Nigerian girls abducted
Women protesting in Abuja against the brutal abduction of the school girls AFP

The abduction of more than 200 Nigerian schoolgirls - who, according to the latest developments, have been sold as brides to militants - is only the latest of a series of attacks by terrorist group Boko Haram against the Nigerian government, which has failed to rein in the extremists.

Timeline of the abduction

The Islamist militants, who are fighting what they say is the Westernisation of the country and want to establish an Islamic state, abducted the girls on 14 April.

About 50 of the kidnapped girls managed to escape, but some 220 are still missing.

The victims, aged between 16 and 18, are being allegedly smuggled to Cameroon and Chad and sold as brides to militants for 2,000 naira — £7.

Others are being forced to marry their abductors.

Hundreds of protesters marched through the Nigerian capital of Abuja to press for the release of the schoolgirls.

What has the government done so far?

Despite mounting pressure by civilians and international NGOs , the government has done very little to push for the release of the girls.

Interior minister Abba Moro said the government had to act discreetly as militants had threatened to kill the girls if "certain steps" were taken.

Fighting a loosing battle?

Nigerian president Goodluck Jonathan's threats against the group so far have been proved ineffective and counterproductive.

As journalist Clayton Sharb pointed out, there were two major problems that slow down any counter-insurgency efforts.

"The first is the lack of quality intelligence on the militant group. Very little is truly known about Boko Haram," Sharb said.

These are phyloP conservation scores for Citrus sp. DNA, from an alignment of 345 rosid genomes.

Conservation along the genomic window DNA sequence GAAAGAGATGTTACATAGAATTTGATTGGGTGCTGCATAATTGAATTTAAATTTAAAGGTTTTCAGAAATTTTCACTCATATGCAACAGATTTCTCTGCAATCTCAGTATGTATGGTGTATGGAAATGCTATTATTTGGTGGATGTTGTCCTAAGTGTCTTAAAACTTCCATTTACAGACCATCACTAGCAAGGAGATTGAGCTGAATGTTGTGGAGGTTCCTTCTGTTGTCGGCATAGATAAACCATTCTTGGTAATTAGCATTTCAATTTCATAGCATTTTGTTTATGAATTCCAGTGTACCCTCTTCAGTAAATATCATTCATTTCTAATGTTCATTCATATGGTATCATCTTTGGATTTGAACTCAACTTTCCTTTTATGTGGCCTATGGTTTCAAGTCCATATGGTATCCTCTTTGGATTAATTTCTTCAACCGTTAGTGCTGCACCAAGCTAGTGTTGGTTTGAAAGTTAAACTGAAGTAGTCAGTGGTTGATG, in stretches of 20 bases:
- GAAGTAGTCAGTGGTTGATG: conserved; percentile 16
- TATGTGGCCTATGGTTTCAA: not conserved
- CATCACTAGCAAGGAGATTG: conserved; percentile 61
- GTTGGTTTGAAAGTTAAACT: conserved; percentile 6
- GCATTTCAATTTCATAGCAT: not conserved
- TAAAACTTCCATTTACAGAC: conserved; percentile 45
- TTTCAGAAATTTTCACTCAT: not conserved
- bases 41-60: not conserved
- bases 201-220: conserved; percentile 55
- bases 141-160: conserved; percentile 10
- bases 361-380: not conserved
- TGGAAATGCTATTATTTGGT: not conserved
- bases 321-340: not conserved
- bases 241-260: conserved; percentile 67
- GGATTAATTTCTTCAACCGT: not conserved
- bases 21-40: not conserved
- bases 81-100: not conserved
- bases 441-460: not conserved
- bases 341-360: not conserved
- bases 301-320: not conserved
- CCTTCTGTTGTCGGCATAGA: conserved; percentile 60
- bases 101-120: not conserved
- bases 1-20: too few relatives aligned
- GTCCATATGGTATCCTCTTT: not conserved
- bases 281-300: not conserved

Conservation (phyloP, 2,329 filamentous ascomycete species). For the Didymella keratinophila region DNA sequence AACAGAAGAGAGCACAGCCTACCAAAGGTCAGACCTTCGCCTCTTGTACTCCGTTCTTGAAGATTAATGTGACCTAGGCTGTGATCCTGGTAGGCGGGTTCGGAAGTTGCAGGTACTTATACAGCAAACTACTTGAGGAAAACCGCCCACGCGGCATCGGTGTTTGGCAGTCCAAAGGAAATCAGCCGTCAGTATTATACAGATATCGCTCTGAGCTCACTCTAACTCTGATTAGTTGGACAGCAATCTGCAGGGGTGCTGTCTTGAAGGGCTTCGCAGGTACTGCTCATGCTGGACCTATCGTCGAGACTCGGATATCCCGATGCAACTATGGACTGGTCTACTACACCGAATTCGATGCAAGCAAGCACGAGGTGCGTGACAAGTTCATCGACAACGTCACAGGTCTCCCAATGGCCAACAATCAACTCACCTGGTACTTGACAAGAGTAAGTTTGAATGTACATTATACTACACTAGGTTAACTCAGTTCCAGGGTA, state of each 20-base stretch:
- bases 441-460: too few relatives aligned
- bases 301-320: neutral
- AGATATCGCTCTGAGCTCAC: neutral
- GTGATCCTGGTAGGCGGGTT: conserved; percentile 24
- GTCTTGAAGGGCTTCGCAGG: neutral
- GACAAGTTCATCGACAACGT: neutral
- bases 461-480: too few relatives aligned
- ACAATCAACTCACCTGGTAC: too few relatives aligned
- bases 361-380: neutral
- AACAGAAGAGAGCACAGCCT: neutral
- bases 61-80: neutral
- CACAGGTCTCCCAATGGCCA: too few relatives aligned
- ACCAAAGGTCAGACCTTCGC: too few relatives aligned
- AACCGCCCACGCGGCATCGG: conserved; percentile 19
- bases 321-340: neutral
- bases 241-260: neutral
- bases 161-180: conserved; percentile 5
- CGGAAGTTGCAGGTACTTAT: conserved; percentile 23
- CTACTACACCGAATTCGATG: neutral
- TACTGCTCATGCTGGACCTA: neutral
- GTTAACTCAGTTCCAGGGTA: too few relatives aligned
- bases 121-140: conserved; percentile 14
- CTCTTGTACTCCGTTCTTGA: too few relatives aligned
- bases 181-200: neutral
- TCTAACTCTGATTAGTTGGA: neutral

"Another reason the people of Nigeria are growing restless. The counter-insurgency has failed [because of] the limited capabilities of the Nigerian military".

When the terrorists slaughtered 59 sleeping children in a school in Yobe state, the government pledged to stop atrocities.

But shortly afterwards, Boko Haram killed at least 28 people in Adamawa state, followed by a series of bombings in which 90 Nigerians died.

Amid increasing violence, Jonathan said the government would no longer treat the terror group "with kid gloves".

But that threat only triggered further attacks which left more than 200 people dead.

What are the solutions?

As civilians keep dying, is it clear that Nigeria's government does not have the means or the will to fight an overwhelming Islamist insurrection that, even if slowly, is dragging on the attention of the international community.

Jonathan himself called for external support in the fight against terrorism. "A terror attack on one country is an attack on all countries," he said.

Bauchi state governor Isa Yuguda said: "Terrorists all over the world have a strong network, which world leaders can only break by acting together."